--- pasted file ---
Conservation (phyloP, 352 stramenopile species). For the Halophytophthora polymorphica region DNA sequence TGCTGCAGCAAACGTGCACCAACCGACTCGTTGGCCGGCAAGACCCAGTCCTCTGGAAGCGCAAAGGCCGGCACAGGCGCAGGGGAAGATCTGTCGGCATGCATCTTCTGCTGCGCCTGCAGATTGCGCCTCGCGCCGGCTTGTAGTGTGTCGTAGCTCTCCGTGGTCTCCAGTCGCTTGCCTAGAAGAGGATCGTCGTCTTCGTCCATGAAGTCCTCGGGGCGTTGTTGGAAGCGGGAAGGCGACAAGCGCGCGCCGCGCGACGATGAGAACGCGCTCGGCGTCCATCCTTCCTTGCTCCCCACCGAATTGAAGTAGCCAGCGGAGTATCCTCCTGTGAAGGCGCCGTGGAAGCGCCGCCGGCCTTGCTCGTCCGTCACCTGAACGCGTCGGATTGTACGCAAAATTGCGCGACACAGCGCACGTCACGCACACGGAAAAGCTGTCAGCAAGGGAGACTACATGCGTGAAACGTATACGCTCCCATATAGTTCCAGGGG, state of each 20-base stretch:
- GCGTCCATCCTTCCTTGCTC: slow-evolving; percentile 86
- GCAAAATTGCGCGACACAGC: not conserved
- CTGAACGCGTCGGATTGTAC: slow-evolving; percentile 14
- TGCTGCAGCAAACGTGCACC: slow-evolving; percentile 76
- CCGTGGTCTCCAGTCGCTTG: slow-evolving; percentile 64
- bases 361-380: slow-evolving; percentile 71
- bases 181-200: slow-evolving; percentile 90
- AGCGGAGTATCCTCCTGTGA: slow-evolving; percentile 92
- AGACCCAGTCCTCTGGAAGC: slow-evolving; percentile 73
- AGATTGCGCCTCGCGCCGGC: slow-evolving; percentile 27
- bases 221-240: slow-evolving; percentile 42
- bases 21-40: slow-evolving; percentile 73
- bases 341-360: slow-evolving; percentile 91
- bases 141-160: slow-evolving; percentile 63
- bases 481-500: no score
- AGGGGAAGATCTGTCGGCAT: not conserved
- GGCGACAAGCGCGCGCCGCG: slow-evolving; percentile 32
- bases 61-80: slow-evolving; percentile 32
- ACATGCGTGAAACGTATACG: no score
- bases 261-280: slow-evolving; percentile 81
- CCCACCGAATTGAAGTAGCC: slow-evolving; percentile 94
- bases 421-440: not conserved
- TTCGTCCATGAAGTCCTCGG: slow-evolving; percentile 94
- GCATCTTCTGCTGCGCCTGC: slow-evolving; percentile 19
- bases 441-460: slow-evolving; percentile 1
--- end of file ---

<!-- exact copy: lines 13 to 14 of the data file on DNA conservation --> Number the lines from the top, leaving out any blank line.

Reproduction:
- bases 21-40: slow-evolving; percentile 73
- bases 341-360: slow-evolving; percentile 91